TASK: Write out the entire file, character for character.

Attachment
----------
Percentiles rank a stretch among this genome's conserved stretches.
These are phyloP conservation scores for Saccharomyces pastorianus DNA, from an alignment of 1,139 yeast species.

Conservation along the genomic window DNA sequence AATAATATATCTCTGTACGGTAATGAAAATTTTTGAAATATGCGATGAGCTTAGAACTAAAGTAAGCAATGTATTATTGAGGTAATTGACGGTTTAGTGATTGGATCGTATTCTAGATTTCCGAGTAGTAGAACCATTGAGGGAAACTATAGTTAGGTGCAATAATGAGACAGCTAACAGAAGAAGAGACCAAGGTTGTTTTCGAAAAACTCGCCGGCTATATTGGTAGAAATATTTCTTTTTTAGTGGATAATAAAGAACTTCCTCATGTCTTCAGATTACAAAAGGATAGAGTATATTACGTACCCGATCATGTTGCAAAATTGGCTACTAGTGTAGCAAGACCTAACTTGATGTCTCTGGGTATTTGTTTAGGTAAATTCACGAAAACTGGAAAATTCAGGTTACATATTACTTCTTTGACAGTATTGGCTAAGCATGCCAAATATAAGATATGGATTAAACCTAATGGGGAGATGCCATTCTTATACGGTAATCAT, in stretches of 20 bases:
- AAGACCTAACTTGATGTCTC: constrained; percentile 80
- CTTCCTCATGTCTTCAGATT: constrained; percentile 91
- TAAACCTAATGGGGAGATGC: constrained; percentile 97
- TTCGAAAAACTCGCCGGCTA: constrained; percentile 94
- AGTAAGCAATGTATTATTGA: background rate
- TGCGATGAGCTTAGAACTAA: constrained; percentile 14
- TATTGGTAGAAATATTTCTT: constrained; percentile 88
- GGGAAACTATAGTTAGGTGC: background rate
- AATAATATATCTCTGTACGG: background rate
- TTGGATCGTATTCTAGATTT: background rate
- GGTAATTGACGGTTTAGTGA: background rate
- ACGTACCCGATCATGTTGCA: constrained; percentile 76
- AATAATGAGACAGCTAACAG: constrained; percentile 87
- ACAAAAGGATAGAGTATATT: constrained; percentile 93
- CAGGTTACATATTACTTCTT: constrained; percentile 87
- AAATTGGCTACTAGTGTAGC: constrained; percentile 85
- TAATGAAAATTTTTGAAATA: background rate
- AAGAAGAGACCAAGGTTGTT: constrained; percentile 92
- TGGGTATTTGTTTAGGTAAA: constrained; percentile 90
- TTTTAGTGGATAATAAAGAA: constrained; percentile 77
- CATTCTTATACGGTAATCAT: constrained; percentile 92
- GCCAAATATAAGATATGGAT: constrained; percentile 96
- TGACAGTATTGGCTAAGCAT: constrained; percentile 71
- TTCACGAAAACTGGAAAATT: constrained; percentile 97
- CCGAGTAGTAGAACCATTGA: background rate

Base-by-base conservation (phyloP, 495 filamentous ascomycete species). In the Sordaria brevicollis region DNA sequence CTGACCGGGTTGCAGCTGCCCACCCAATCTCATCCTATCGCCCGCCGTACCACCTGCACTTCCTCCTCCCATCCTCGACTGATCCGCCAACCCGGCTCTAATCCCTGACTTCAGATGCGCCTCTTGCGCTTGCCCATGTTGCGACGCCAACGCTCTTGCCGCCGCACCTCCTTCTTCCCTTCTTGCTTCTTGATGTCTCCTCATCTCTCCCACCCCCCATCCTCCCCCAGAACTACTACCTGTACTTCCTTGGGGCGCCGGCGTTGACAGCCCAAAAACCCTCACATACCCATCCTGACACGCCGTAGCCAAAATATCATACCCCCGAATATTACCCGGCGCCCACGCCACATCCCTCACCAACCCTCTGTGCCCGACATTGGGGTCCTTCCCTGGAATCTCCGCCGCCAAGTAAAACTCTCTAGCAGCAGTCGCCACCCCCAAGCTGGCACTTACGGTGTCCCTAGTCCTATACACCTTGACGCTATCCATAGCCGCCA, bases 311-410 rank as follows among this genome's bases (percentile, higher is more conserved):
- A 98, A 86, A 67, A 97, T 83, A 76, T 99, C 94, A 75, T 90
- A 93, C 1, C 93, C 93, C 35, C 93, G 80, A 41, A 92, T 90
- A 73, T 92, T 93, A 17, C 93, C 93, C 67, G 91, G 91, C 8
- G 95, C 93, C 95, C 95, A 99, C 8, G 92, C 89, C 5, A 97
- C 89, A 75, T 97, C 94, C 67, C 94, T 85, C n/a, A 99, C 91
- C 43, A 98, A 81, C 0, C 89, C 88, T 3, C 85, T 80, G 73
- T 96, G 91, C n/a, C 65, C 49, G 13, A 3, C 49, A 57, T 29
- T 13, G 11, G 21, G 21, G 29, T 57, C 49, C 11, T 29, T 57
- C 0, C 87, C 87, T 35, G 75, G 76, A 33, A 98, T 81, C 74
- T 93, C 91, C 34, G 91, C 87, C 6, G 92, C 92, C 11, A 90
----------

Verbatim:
Percentiles rank a stretch among this genome's conserved stretches.
These are phyloP conservation scores for Saccharomyces pastorianus DNA, from an alignment of 1,139 yeast species.

Conservation along the genomic window DNA sequence AATAATATATCTCTGTACGGTAATGAAAATTTTTGAAATATGCGATGAGCTTAGAACTAAAGTAAGCAATGTATTATTGAGGTAATTGACGGTTTAGTGATTGGATCGTATTCTAGATTTCCGAGTAGTAGAACCATTGAGGGAAACTATAGTTAGGTGCAATAATGAGACAGCTAACAGAAGAAGAGACCAAGGTTGTTTTCGAAAAACTCGCCGGCTATATTGGTAGAAATATTTCTTTTTTAGTGGATAATAAAGAACTTCCTCATGTCTTCAGATTACAAAAGGATAGAGTATATTACGTACCCGATCATGTTGCAAAATTGGCTACTAGTGTAGCAAGACCTAACTTGATGTCTCTGGGTATTTGTTTAGGTAAATTCACGAAAACTGGAAAATTCAGGTTACATATTACTTCTTTGACAGTATTGGCTAAGCATGCCAAATATAAGATATGGATTAAACCTAATGGGGAGATGCCATTCTTATACGGTAATCAT, in stretches of 20 bases:
- AAGACCTAACTTGATGTCTC: constrained; percentile 80
- CTTCCTCATGTCTTCAGATT: constrained; percentile 91
- TAAACCTAATGGGGAGATGC: constrained; percentile 97
- TTCGAAAAACTCGCCGGCTA: constrained; percentile 94
- AGTAAGCAATGTATTATTGA: background rate
- TGCGATGAGCTTAGAACTAA: constrained; percentile 14
- TATTGGTAGAAATATTTCTT: constrained; percentile 88
- GGGAAACTATAGTTAGGTGC: background rate
- AATAATATATCTCTGTACGG: background rate
- TTGGATCGTATTCTAGATTT: background rate
- GGTAATTGACGGTTTAGTGA: background rate
- ACGTACCCGATCATGTTGCA: constrained; percentile 76
- AATAATGAGACAGCTAACAG: constrained; percentile 87
- ACAAAAGGATAGAGTATATT: constrained; percentile 93
- CAGGTTACATATTACTTCTT: constrained; percentile 87
- AAATTGGCTACTAGTGTAGC: constrained; percentile 85
- TAATGAAAATTTTTGAAATA: background rate
- AAGAAGAGACCAAGGTTGTT: constrained; percentile 92
- TGGGTATTTGTTTAGGTAAA: constrained; percentile 90
- TTTTAGTGGATAATAAAGAA: constrained; percentile 77
- CATTCTTATACGGTAATCAT: constrained; percentile 92
- GCCAAATATAAGATATGGAT: constrained; percentile 96
- TGACAGTATTGGCTAAGCAT: constrained; percentile 71
- TTCACGAAAACTGGAAAATT: constrained; percentile 97
- CCGAGTAGTAGAACCATTGA: background rate

Base-by-base conservation (phyloP, 495 filamentous ascomycete species). In the Sordaria brevicollis region DNA sequence CTGACCGGGTTGCAGCTGCCCACCCAATCTCATCCTATCGCCCGCCGTACCACCTGCACTTCCTCCTCCCATCCTCGACTGATCCGCCAACCCGGCTCTAATCCCTGACTTCAGATGCGCCTCTTGCGCTTGCCCATGTTGCGACGCCAACGCTCTTGCCGCCGCACCTCCTTCTTCCCTTCTTGCTTCTTGATGTCTCCTCATCTCTCCCACCCCCCATCCTCCCCCAGAACTACTACCTGTACTTCCTTGGGGCGCCGGCGTTGACAGCCCAAAAACCCTCACATACCCATCCTGACACGCCGTAGCCAAAATATCATACCCCCGAATATTACCCGGCGCCCACGCCACATCCCTCACCAACCCTCTGTGCCCGACATTGGGGTCCTTCCCTGGAATCTCCGCCGCCAAGTAAAACTCTCTAGCAGCAGTCGCCACCCCCAAGCTGGCACTTACGGTGTCCCTAGTCCTATACACCTTGACGCTATCCATAGCCGCCA, bases 311-410 rank as follows among this genome's bases (percentile, higher is more conserved):
- A 98, A 86, A 67, A 97, T 83, A 76, T 99, C 94, A 75, T 90
- A 93, C 1, C 93, C 93, C 35, C 93, G 80, A 41, A 92, T 90
- A 73, T 92, T 93, A 17, C 93, C 93, C 67, G 91, G 91, C 8
- G 95, C 93, C 95, C 95, A 99, C 8, G 92, C 89, C 5, A 97
- C 89, A 75, T 97, C 94, C 67, C 94, T 85, C n/a, A 99, C 91
- C 43, A 98, A 81, C 0, C 89, C 88, T 3, C 85, T 80, G 73
- T 96, G 91, C n/a, C 65, C 49, G 13, A 3, C 49, A 57, T 29
- T 13, G 11, G 21, G 21, G 29, T 57, C 49, C 11, T 29, T 57
- C 0, C 87, C 87, T 35, G 75, G 76, A 33, A 98, T 81, C 74
- T 93, C 91, C 34, G 91, C 87, C 6, G 92, C 92, C 11, A 90